During that brief moment when experts seemed to be suggesting it was perfectly fine to skip the SPF in the name of scoring a healthy amount of vitamin D, many people reveled in the return of their greatest and guiltiest pleasure: a day in the sun. Sure, part of it was about the pure joy of soaking up those rays. But another part of it was about the way a tan makes you feel: younger, slimmer, and sexier.
That sense of well-being isn't your imagination. There are plenty of health benefits to being outdoors. Research suggests the sun have both psychological and physical benefits, improving skin disorders like psoriasis and eczema, combating depression and anxiety, improving sleep quality, boosting immunity, and even enhancing blood circulation. So is it really possible to spend an afternoon at th ebach without feeling like you're committing a crime? As long as you're protected. Wear a sunscreen with an SPF of 30, a protective hat, and try to avoid the sun at midday when rays are at their strongest.
Many of us still aren't serious enough about sun safety. At least that's the finding of a Harris Interactive survey of almost 2,400 adults. Though nearly half reported becoming more vigilant about using sunscreen in the past 5 years, only a paltry 300 respondents said they apply it daily--a dangerously low number, considering we get the bulk of our sun exposure while running errands or driving our cars and not while at the beach. This cumulative exposure has been linked to the development of melanoma and squamous cell carcinoma. Obviously, there's a lot to know about sun protection. What you don't know can hurt you and your family.
We're far from powdering our faces with lead-based powder and painting our lips with mercuric sulfide like we did in the Victorian Era, but how much safer are today's beauty products? Today, beauty products are more like chemistry experiments. They're loaded with chemicals that have no business being on — or in — our bodies.
Aside from labeling requirements, regulation over the beauty industry is minimal at best. Currently, there is no federal law that requires companies to test personal care products for safety prior to marketing them to the public. This lack of regard for public safety means that just about anything is ending up in your facial cream. It is up to us, as consumers, to make informed decisions about what goes on our skin, in our hair, and into our bodies. In this article I'll list some of the most problematic toxins found in everyday, conventional beauty products.
Parabens are synthetic preservatives. They're found in shampoos, conditioners, styling products, soaps, body washes, lotions, shaving creams and gels, makeup, and toothpaste. Whew!
The cosmetic industry strongly believes that parabens are safe. On the contrary, studies have shown that they're linked to many acute and chronic health problems. Some of these health problems are: allergies, skin toxicity, biochemical changes in the body, developmental and reproductive disorders, endocrine disruption, tissue irradiation and organ toxicity, and cancer. Furthermore, parabens can be hazardous to the environment.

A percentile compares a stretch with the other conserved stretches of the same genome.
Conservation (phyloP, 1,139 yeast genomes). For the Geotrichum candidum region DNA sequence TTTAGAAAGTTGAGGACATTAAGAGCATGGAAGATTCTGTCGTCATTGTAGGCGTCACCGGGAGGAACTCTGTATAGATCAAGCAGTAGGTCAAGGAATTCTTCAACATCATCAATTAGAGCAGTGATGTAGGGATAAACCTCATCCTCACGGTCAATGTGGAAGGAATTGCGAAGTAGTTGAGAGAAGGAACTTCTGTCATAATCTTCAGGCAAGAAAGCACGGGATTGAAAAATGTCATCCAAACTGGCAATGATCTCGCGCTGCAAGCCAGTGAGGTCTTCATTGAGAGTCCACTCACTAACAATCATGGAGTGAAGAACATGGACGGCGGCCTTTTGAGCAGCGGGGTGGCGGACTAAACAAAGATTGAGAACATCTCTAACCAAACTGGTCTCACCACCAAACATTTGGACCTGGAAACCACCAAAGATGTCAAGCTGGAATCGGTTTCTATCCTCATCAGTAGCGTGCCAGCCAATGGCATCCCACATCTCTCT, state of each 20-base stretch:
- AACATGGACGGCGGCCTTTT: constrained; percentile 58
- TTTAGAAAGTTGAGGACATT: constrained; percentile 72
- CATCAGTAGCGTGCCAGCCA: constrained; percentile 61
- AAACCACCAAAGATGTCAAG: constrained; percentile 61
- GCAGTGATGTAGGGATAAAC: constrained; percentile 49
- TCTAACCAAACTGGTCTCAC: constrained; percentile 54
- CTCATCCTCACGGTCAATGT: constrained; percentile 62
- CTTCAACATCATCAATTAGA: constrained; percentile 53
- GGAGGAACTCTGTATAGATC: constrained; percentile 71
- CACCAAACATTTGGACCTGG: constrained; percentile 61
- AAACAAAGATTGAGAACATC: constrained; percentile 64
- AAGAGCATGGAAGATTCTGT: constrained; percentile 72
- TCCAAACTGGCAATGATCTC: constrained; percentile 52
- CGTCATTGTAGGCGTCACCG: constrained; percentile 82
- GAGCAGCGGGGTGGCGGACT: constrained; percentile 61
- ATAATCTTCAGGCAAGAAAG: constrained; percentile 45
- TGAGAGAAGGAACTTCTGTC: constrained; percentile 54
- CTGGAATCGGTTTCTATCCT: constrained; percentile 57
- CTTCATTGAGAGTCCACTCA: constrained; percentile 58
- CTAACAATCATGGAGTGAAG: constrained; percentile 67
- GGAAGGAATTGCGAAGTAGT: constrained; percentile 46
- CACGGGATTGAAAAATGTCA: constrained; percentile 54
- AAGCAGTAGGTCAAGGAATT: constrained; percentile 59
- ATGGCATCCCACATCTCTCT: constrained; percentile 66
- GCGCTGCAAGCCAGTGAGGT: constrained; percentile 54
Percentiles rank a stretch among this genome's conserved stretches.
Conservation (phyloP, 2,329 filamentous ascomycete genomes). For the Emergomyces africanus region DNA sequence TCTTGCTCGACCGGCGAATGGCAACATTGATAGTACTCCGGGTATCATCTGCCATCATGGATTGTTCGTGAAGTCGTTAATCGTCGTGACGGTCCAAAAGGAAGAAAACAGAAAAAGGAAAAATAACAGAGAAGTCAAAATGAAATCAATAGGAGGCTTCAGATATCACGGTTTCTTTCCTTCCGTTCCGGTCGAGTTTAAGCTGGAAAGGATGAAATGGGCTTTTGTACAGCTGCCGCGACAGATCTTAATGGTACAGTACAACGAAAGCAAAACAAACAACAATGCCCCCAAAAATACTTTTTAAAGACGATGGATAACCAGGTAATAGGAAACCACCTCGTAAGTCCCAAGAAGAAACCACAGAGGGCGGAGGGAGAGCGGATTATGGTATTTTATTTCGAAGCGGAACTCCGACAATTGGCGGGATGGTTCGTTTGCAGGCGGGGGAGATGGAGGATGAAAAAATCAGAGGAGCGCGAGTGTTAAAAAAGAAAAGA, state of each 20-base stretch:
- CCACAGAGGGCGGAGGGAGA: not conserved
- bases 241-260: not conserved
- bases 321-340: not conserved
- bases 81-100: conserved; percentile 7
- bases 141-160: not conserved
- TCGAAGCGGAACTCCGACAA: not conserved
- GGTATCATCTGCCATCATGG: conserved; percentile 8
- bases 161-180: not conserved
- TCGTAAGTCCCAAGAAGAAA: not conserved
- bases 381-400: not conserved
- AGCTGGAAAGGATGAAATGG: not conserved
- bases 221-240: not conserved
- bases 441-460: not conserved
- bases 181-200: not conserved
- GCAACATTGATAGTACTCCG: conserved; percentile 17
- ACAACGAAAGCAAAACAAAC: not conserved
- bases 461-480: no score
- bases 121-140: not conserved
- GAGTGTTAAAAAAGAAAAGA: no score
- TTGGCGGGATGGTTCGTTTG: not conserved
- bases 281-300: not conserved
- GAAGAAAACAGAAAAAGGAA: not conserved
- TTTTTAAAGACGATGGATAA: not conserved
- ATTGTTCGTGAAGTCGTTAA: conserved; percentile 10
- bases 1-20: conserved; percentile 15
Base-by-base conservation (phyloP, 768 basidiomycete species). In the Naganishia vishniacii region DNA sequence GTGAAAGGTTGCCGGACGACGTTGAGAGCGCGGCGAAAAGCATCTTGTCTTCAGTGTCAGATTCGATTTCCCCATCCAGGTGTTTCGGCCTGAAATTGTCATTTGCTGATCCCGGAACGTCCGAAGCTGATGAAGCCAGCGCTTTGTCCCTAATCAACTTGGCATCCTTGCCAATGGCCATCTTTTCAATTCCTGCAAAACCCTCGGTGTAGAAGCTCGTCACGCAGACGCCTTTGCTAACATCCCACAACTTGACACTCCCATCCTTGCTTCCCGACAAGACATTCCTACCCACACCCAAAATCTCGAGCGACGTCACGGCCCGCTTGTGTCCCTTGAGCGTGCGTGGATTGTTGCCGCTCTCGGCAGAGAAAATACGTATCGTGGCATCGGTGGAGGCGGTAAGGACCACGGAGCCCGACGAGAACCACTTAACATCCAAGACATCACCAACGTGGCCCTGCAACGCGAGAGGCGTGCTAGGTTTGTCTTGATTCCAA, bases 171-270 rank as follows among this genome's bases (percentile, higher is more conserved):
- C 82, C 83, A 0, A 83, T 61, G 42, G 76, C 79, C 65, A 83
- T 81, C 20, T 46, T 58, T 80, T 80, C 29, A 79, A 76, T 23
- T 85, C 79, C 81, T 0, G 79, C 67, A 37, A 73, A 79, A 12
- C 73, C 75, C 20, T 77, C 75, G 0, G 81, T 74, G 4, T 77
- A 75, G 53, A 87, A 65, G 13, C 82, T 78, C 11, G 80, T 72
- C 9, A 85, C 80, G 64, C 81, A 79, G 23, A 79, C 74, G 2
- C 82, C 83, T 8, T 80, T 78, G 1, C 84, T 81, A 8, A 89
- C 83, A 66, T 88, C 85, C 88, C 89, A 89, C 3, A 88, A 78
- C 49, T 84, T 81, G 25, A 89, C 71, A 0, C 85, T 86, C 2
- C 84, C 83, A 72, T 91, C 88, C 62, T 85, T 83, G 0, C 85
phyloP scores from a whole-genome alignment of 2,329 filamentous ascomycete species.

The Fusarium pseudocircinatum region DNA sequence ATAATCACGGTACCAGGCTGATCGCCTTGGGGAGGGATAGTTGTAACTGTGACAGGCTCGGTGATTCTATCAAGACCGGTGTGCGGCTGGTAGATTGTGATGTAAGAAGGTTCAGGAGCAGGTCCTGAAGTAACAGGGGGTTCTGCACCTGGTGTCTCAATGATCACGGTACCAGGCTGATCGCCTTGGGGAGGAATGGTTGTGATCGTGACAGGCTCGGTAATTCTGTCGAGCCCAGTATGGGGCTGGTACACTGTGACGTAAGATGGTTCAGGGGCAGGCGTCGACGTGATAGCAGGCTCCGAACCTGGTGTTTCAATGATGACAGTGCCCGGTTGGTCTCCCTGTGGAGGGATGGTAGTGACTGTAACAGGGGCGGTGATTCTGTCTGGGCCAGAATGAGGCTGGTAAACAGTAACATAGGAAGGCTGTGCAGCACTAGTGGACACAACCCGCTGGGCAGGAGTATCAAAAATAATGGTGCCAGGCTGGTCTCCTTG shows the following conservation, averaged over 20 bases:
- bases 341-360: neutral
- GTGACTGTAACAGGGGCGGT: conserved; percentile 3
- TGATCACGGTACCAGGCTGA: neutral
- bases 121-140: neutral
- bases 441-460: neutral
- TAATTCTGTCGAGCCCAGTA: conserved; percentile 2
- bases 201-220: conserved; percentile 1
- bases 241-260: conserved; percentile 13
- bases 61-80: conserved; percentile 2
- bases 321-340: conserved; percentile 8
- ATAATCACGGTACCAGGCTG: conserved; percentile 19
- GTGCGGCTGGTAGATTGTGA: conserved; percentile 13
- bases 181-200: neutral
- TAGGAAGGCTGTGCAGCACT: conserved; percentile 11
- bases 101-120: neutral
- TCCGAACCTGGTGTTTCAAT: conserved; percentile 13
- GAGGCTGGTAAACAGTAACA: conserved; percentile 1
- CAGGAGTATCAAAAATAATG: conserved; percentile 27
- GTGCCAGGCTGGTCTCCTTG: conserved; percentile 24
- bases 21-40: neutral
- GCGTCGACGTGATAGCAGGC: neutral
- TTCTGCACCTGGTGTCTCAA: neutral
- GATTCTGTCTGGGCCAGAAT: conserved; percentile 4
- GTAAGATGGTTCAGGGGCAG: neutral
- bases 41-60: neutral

2. Phthalates (Fragrance)
Phthalates are used to soften plastic. They're in adhesives, building materials, films, pesticides and perfumes. Perfumes and colognes, hair care products, hair color, deodorants — virtually all conventional beauty products — contain phthalates. They're typically used as solvents and to make fragrances last longer, and they may be disguised on the label as “fragrance.” Very sneaky! In both humans and animals, phthalates are linked to bioaccumulation, which means they become trapped in the body FOREVER. Other potential health problems include: cancer, developmental and reproductive toxicity, endocrine disruption, organ toxicity, birth defects, neurotoxicity and neurological disorders. Not only are phthalates toxic to the body, they're hazardous to the environment.
Sodium lauryl sulfate (SLS) and sodium laureth sulfate (SLES) are inexpensive chemicals used to create lather. Sulfates will be found in anything that lathers. That’s right — you're being exposed to a toxin just so you can have bubbles in your soap. Stripping the skin of its natural oils, these chemicals can make it feel as dry as leather that's been left in the sun for far too long. Sulfates also increase penetration of the skin’s surface, thus, allowing even more toxins to easily enter the body.
4. Ethylenedimine and Tetraacetic Acid (EDTA)
EDTA is used as a stabilizer. That's a nifty trick, but it also means that EDTA is very stable itself and doesn't biodegrade even in water treatment plants. EDTA’s chelating, or binding, effect can cause all kinds of problems in our waterways because it can remobilize heavy metal sediments and have environmental effects. It's linked with skin irritations, allergies, contact dermatitis, reproductive and fetal effects, and kidney damage. YIKES!
Formaldehyde is the carcinogenic chemical present in most embalming fluids — fluids used to temporarily preserve dead bodies. It's also found in most beauty products. Ew. More than likely it won't be found on the product label. There are even some preservatives that are capable of releasing formaldehyde. Preservatives can be exposed to formaldehyde during processing, or they can be part of a chemical reaction that, in turn, produces this nasty substance.
The most common formaldehyde-releasing preservatives are:
6. Propylene Glycol